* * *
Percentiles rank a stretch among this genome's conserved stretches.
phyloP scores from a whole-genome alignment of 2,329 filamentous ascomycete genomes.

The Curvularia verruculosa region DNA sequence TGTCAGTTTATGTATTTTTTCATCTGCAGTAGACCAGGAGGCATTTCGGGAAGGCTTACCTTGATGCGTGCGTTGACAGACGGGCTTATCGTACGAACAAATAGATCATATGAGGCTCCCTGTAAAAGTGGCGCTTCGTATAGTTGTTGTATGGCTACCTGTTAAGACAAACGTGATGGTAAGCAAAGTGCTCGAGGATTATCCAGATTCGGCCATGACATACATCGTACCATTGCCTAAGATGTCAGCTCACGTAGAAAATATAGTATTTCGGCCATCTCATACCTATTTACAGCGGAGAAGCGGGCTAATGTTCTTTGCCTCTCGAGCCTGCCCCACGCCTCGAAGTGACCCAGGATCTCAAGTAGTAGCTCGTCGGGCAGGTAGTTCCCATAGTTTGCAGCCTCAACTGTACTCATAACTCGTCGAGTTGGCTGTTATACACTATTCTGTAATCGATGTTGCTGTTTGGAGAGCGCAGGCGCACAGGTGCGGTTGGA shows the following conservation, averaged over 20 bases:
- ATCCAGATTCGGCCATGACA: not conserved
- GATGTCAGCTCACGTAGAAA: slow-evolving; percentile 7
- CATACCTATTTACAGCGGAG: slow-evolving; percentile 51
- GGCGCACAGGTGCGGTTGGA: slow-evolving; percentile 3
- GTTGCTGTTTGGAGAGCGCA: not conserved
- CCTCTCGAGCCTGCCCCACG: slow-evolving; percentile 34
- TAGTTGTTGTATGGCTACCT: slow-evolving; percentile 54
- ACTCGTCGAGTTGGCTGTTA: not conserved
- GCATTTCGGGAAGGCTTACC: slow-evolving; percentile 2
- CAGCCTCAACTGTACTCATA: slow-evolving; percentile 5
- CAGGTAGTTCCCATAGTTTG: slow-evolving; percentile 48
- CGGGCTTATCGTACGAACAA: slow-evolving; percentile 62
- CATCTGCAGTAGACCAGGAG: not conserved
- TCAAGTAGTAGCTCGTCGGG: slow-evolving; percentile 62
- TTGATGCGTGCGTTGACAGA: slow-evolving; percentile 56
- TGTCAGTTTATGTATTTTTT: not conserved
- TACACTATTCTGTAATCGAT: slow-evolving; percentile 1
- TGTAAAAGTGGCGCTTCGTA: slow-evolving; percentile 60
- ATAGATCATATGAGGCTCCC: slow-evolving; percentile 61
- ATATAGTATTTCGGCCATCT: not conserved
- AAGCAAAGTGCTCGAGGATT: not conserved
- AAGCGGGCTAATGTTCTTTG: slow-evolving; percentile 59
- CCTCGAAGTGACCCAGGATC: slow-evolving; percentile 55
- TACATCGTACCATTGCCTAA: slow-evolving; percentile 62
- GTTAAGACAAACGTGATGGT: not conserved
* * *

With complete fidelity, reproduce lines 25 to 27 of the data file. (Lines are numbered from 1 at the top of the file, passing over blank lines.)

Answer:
- AAGCGGGCTAATGTTCTTTG: slow-evolving; percentile 59
- CCTCGAAGTGACCCAGGATC: slow-evolving; percentile 55
- TACATCGTACCATTGCCTAA: slow-evolving; percentile 62